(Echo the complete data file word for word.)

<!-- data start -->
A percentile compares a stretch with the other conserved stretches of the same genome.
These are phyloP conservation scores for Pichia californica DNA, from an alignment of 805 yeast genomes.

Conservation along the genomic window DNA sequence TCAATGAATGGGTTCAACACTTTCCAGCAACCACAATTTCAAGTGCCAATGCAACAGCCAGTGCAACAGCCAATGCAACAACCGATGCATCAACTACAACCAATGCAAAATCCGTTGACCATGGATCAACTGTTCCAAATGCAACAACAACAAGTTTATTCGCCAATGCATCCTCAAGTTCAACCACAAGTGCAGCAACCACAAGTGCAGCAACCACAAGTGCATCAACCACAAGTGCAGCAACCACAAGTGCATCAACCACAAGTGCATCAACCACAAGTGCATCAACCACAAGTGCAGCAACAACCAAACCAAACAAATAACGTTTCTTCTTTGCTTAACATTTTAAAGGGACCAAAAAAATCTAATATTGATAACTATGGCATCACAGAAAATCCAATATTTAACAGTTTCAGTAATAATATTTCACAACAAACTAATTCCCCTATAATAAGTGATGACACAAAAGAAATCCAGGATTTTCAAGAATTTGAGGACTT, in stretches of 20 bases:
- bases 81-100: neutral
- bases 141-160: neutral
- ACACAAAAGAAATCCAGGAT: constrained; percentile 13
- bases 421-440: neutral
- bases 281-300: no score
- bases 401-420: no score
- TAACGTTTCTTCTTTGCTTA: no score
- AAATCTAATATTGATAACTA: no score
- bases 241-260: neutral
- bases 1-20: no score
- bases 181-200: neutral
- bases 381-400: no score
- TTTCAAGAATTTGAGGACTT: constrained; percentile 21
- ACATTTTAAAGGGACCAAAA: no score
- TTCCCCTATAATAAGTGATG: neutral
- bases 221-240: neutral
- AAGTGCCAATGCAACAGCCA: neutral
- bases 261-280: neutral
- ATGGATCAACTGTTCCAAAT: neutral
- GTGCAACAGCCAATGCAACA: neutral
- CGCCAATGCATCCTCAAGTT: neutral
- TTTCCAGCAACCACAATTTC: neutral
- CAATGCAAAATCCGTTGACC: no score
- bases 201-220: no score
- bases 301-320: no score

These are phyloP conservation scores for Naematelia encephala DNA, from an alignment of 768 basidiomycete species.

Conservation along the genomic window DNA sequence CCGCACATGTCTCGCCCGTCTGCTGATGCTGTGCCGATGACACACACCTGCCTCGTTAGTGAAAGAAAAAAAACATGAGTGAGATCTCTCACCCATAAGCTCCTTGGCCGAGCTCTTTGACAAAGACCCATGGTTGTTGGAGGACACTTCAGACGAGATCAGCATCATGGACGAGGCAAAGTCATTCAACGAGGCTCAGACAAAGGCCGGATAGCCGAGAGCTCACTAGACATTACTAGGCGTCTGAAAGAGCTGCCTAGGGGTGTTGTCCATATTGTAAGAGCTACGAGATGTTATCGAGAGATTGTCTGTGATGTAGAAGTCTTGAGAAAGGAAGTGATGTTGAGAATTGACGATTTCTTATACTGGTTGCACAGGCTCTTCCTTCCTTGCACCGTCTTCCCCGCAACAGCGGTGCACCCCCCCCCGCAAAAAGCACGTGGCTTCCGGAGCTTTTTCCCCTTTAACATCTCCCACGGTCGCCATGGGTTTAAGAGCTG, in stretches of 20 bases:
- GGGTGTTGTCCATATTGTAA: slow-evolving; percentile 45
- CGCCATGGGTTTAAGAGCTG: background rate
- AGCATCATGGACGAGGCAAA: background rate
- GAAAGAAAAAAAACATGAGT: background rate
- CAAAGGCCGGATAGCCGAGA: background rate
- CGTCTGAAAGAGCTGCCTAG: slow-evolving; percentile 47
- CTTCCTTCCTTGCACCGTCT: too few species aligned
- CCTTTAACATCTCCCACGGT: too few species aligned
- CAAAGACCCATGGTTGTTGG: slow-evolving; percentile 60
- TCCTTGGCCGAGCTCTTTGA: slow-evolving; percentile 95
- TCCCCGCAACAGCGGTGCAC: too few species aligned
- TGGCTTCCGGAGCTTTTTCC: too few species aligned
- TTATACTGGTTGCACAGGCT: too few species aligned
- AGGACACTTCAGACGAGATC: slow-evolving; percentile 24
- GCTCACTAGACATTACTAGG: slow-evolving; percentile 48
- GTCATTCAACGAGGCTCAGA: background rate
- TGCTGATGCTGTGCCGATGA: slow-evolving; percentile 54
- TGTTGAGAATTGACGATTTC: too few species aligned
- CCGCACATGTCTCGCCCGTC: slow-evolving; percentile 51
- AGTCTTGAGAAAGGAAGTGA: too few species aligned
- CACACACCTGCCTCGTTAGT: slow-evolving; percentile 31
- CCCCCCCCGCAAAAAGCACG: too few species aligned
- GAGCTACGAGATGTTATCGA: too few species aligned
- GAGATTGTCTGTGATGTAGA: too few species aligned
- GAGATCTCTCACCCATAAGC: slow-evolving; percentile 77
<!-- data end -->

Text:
A percentile compares a stretch with the other conserved stretches of the same genome.
These are phyloP conservation scores for Pichia californica DNA, from an alignment of 805 yeast genomes.

Conservation along the genomic window DNA sequence TCAATGAATGGGTTCAACACTTTCCAGCAACCACAATTTCAAGTGCCAATGCAACAGCCAGTGCAACAGCCAATGCAACAACCGATGCATCAACTACAACCAATGCAAAATCCGTTGACCATGGATCAACTGTTCCAAATGCAACAACAACAAGTTTATTCGCCAATGCATCCTCAAGTTCAACCACAAGTGCAGCAACCACAAGTGCAGCAACCACAAGTGCATCAACCACAAGTGCAGCAACCACAAGTGCATCAACCACAAGTGCATCAACCACAAGTGCATCAACCACAAGTGCAGCAACAACCAAACCAAACAAATAACGTTTCTTCTTTGCTTAACATTTTAAAGGGACCAAAAAAATCTAATATTGATAACTATGGCATCACAGAAAATCCAATATTTAACAGTTTCAGTAATAATATTTCACAACAAACTAATTCCCCTATAATAAGTGATGACACAAAAGAAATCCAGGATTTTCAAGAATTTGAGGACTT, in stretches of 20 bases:
- bases 81-100: neutral
- bases 141-160: neutral
- ACACAAAAGAAATCCAGGAT: constrained; percentile 13
- bases 421-440: neutral
- bases 281-300: no score
- bases 401-420: no score
- TAACGTTTCTTCTTTGCTTA: no score
- AAATCTAATATTGATAACTA: no score
- bases 241-260: neutral
- bases 1-20: no score
- bases 181-200: neutral
- bases 381-400: no score
- TTTCAAGAATTTGAGGACTT: constrained; percentile 21
- ACATTTTAAAGGGACCAAAA: no score
- TTCCCCTATAATAAGTGATG: neutral
- bases 221-240: neutral
- AAGTGCCAATGCAACAGCCA: neutral
- bases 261-280: neutral
- ATGGATCAACTGTTCCAAAT: neutral
- GTGCAACAGCCAATGCAACA: neutral
- CGCCAATGCATCCTCAAGTT: neutral
- TTTCCAGCAACCACAATTTC: neutral
- CAATGCAAAATCCGTTGACC: no score
- bases 201-220: no score
- bases 301-320: no score

These are phyloP conservation scores for Naematelia encephala DNA, from an alignment of 768 basidiomycete species.

Conservation along the genomic window DNA sequence CCGCACATGTCTCGCCCGTCTGCTGATGCTGTGCCGATGACACACACCTGCCTCGTTAGTGAAAGAAAAAAAACATGAGTGAGATCTCTCACCCATAAGCTCCTTGGCCGAGCTCTTTGACAAAGACCCATGGTTGTTGGAGGACACTTCAGACGAGATCAGCATCATGGACGAGGCAAAGTCATTCAACGAGGCTCAGACAAAGGCCGGATAGCCGAGAGCTCACTAGACATTACTAGGCGTCTGAAAGAGCTGCCTAGGGGTGTTGTCCATATTGTAAGAGCTACGAGATGTTATCGAGAGATTGTCTGTGATGTAGAAGTCTTGAGAAAGGAAGTGATGTTGAGAATTGACGATTTCTTATACTGGTTGCACAGGCTCTTCCTTCCTTGCACCGTCTTCCCCGCAACAGCGGTGCACCCCCCCCCGCAAAAAGCACGTGGCTTCCGGAGCTTTTTCCCCTTTAACATCTCCCACGGTCGCCATGGGTTTAAGAGCTG, in stretches of 20 bases:
- GGGTGTTGTCCATATTGTAA: slow-evolving; percentile 45
- CGCCATGGGTTTAAGAGCTG: background rate
- AGCATCATGGACGAGGCAAA: background rate
- GAAAGAAAAAAAACATGAGT: background rate
- CAAAGGCCGGATAGCCGAGA: background rate
- CGTCTGAAAGAGCTGCCTAG: slow-evolving; percentile 47
- CTTCCTTCCTTGCACCGTCT: too few species aligned
- CCTTTAACATCTCCCACGGT: too few species aligned
- CAAAGACCCATGGTTGTTGG: slow-evolving; percentile 60
- TCCTTGGCCGAGCTCTTTGA: slow-evolving; percentile 95
- TCCCCGCAACAGCGGTGCAC: too few species aligned
- TGGCTTCCGGAGCTTTTTCC: too few species aligned
- TTATACTGGTTGCACAGGCT: too few species aligned
- AGGACACTTCAGACGAGATC: slow-evolving; percentile 24
- GCTCACTAGACATTACTAGG: slow-evolving; percentile 48
- GTCATTCAACGAGGCTCAGA: background rate
- TGCTGATGCTGTGCCGATGA: slow-evolving; percentile 54
- TGTTGAGAATTGACGATTTC: too few species aligned
- CCGCACATGTCTCGCCCGTC: slow-evolving; percentile 51
- AGTCTTGAGAAAGGAAGTGA: too few species aligned
- CACACACCTGCCTCGTTAGT: slow-evolving; percentile 31
- CCCCCCCCGCAAAAAGCACG: too few species aligned
- GAGCTACGAGATGTTATCGA: too few species aligned
- GAGATTGTCTGTGATGTAGA: too few species aligned
- GAGATCTCTCACCCATAAGC: slow-evolving; percentile 77